By -


  • Affirmative consent will soon be law in NSW.
  • The new laws will better recognise sexual violence within a domestic and family violence and abuse context.
  • An accompanying comprehensive evidence-based community education campaign, as well as targeted training with police, legal practitioners and judges, developed and delivered by experts, will be required.

The Crimes Legislation Amendment (Sexual Consent Reforms) Act 2021 has passed NSW Parliament. It will take effect on proclamation which is expected to be in May 2022.


The driving force for these reforms has been the powerful advocacy of Saxon Mullins who bravely shared her lived experience in a Four Corners episode: ‘I am that girl’. This resulted in the NSW Attorney General, the Hon. Mark Speakman SC MP, asking the NSW Law Reform Commission (‘NSWLRC’) to conduct a review into consent in relation to sexual offences in May 2018.

In November 2020, the NSWLRC Report was tabled in Parliament and made 44 recommendations. The NSW Government responded in May 2021 expressing support or support in principle for all of the recommendations. The Government also went a step further than the NSWLRC recommendations, introducing affirmative consent. Once the legislation commences it will be clear that generally an accused person’s belief in consent ‘is not reasonable if the accused person did not, within a reasonable time before or at the time of the sexual activity, say or do anything to find out whether the other person consents to the sexual activity’ (Crimes Act 1900, s 61HK(2)).

We warmly welcome the passing of this legislation and the vital conversations that have been taking place about consent.

Affirmative consent

A central and important feature of this new legislation is the introduction of affirmative consent.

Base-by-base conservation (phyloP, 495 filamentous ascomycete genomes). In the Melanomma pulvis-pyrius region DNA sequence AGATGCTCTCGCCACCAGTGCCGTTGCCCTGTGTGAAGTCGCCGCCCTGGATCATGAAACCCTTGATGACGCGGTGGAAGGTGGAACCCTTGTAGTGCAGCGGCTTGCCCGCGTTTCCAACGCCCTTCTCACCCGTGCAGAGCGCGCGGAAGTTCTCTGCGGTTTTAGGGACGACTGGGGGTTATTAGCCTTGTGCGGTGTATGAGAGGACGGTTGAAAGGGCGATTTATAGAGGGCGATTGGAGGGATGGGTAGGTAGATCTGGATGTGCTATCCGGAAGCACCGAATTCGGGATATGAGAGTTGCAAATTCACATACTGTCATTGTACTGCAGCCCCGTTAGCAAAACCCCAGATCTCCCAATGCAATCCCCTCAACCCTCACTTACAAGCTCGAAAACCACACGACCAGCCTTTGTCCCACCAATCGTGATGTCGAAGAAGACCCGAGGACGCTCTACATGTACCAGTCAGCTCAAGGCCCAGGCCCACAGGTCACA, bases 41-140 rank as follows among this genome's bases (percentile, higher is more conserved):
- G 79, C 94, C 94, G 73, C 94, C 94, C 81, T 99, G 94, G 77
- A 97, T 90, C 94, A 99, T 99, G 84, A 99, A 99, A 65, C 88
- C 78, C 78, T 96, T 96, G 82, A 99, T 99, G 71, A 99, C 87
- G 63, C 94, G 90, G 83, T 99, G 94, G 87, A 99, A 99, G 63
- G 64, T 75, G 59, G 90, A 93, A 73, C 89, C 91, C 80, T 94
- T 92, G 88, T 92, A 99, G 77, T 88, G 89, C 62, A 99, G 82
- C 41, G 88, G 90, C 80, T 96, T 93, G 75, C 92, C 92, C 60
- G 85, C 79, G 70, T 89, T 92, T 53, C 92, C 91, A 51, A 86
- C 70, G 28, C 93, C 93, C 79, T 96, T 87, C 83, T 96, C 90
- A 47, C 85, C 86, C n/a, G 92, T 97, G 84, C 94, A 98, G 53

The Act will make clear in the objective of Subdivision 1A that consent involves ‘ongoing and mutual communication’ and ‘free and voluntary agreement’ and ‘is not to be presumed’  (Crimes Act, s 61HF).

The definition of consent will continue to require free and voluntary agreement (Crimes Act, s 61HI(1) and will also make clear that ‘consent to a particular sexual activity, is not, by reason only of that fact, to be taken to be consent to any other sexual activity’ (Crimes Act, s 61HI(5)). Further, that:

‘A person who consents to a sexual activity with a person on one occasion is not, by reason only of that fact, to be taken to consent to a sexual activity with-

  1. that person on another occasion, or
  2. another person on that or another occasion’ (Crimes Act, s 61HI(6)).

One of the circumstances in which there will be no consent is if ‘the person does not say or do anything to communicate consent’ (Crimes Act, s 61HJ(1)(a)). This is intended to recognise the ‘freeze’ response which can be a common response to trauma. As the Attorney General notes in his Second Reading Speech, ‘Silence does not mean consent, nor should consent be inferred when a person remains unresponsive’ (Second Reading Speech, Legislative Assembly Hansard, 20 October 2021).

Another significant change is to the knowledge element. While provisions relating to actual knowledge and recklessness to consent will largely remain the same, the reasonable grounds test will be replaced with a reasonable belief test – looking at all the relevant circumstances. As noted above, the accused will need to say or do something to ensure there is consent for there to be a reasonable belief the other person consented. Exceptions to this will apply where the accused can show at the time of the sexual activity that they had a cognitive or mental health impairment, provided ‘the impairment was a substantial cause of the accused person not saying or doing anything’ (Crimes Act, s 61HK(3)).

Single list of circumstances in which no consent

The legislation will introduce a single list of non-exhaustive circumstances in which there is no consent (Crimes Act, s 61HJ). This is important as it will simplify the law. Currently there is a list of factors that negate consent and factors that may negate consent.